So far our ‘Presenting 101’ series has looked at the importance of establishing and leveraging the presenter-presentee relationship, ensuring you’re making the most of your time as a presenter, and why the visuals you’re using aren’t helping.  In this fourth instalment, we’re looking at one of the key elements to any presentation, regardless of who your audience is: Storytelling.


We’re not talking about a quick laugh, or a ghost story around the campfire here – we’re talking business essentials. Visuals are key to maximising how you communicate an idea, however complex it might be. They aid understanding, retention and consistency both in delivery and reception, but they can’t stand alone. If you just stood up and drew a few stickmen and clouds on a whiteboard, no one would know what you were doing. A proper narrative – a story, if you like – is essential for propping up, explaining and leveraging your visuals properly. Your story needs a beginning, middle and end. It needs a problem, tension, development and a resolution. You’re no Stephen King, but you need to master this. So where do you start?


The ‘As Is’, the ‘Now’ or the ‘Before

Setting the scene with a quick overview of the current state of play is a great lead in to everything that follows, a great way of getting your audience settled and comfortable, and a great way of demonstrating how you understand their role or their marketplace. Exactly what you cover here will depend on the purpose of your presentation and who you’re presenting too.


Introduce Some Tension

No great story every runs completely smoothly. Captain Ahab needs his white whale, Harry Potter needs his Voldemort, Hemingway needs boxing, booze and women. So this is where you introduce the ‘bad guy’ of your story – to resort to a sales cliché, the thing that keeps your audience up at night. Again, depending on who you’re presenting to this will vary. If you’re talking to an internal team, you might bring in the fact that X% of them didn’t hit their number last quarter. If you’re talking to stakeholders you’ll look at problems with company growth or other KPIs, if you’re talking to a possible buyer this might be marketplace demands or competitors products. Tension creates great stories – and a need for resolution.


Setting the Scene for Your Hero

We’re not introducing all this tension just to leave it there upsetting people – we’re going to solve it. But first, we need to explain how and why we’re the right people to do that. In storytelling terms, we’re talking about our character’s back-story – some solid claims to superiority that will convince the audience that we’re the people for them. Get specific here – introduce case studies where you’ve helped similar organisations or staff members to achieve their aims, find some big numbers that back up everything you say. Just make sure it’s targeted, specific and concise.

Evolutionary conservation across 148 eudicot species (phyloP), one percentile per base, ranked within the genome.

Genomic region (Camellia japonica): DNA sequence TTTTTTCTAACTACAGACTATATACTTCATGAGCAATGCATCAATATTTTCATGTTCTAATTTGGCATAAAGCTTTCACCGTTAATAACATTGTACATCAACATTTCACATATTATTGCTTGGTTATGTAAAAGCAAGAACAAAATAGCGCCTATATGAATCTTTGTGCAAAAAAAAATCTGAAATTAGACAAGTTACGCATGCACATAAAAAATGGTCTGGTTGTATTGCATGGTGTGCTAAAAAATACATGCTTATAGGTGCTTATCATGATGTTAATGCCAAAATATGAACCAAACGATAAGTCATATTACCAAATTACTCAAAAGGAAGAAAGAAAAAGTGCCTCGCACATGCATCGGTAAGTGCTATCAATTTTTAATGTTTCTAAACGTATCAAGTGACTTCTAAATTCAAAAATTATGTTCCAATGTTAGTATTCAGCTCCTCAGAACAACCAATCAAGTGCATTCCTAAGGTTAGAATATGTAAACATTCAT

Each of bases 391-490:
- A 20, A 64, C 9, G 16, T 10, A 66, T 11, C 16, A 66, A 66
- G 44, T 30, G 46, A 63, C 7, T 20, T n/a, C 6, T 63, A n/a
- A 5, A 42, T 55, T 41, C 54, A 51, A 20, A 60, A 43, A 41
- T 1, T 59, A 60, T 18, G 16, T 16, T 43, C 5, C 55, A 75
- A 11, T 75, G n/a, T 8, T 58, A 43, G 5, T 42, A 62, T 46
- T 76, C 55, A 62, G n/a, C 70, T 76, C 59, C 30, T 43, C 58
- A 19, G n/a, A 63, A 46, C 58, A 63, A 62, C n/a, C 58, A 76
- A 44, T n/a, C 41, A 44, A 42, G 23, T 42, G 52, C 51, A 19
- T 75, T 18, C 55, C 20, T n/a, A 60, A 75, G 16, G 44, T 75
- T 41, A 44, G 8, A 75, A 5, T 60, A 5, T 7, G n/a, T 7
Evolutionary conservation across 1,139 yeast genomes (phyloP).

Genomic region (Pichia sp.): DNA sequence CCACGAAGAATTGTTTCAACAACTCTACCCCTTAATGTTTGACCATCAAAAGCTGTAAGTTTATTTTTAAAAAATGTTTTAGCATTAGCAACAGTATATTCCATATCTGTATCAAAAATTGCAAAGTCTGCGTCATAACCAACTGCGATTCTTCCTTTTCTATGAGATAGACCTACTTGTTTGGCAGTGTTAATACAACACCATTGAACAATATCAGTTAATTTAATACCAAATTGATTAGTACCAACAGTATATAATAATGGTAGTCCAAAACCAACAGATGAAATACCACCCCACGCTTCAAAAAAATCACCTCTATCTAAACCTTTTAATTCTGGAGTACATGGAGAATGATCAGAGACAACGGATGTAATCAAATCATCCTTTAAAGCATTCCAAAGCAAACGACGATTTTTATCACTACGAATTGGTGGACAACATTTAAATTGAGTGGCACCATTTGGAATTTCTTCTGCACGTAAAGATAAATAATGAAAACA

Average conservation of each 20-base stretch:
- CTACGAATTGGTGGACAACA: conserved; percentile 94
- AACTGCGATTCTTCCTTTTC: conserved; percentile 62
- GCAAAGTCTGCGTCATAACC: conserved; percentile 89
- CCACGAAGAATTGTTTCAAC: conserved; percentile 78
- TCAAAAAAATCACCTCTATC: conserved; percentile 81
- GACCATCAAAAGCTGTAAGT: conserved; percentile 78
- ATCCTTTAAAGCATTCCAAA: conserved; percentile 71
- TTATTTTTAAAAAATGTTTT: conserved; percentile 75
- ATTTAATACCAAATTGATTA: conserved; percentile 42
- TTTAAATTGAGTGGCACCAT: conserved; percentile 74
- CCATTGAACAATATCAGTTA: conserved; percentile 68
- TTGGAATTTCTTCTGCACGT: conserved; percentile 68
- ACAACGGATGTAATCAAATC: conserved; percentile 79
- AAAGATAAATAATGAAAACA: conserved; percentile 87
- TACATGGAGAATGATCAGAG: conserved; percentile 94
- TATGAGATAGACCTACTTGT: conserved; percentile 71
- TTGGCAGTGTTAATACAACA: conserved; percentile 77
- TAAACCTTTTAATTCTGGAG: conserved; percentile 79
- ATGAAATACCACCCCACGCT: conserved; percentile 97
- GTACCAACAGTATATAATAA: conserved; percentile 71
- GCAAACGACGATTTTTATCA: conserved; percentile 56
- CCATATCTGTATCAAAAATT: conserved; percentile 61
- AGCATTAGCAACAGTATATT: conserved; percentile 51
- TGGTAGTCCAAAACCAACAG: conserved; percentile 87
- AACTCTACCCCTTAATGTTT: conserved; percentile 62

The Resolution

Finally, put your audience out of their misery. Deliver your solution clearly and concisely. Address the points you’ve raised through your presentation, and explain precisely how you would get them from their ‘As Is’ – where they are now – to your ‘As It Should Be – where they could be if they agree to work with you. Before you get here though, remember that the more tension you can introduce throughout your story, the sweeter and more forceful the resolution will be. Remember how hopeless Apollo 13 feels before the pivotal moment when you realise it’s going to be OK? It’s the same thing – everyone in that room knows the story, they all know that there’s going to be a resolution, but if you leverage the tension properly you can make them temporarily forget… until the great reveal.


Whether your presentation is a sales pitch, a quarterly stakeholder review, or a training rollout to internal teams, remember that a clear, concise and powerful story – supplemented with some properly devised and delivered visual aids – will deliver every time.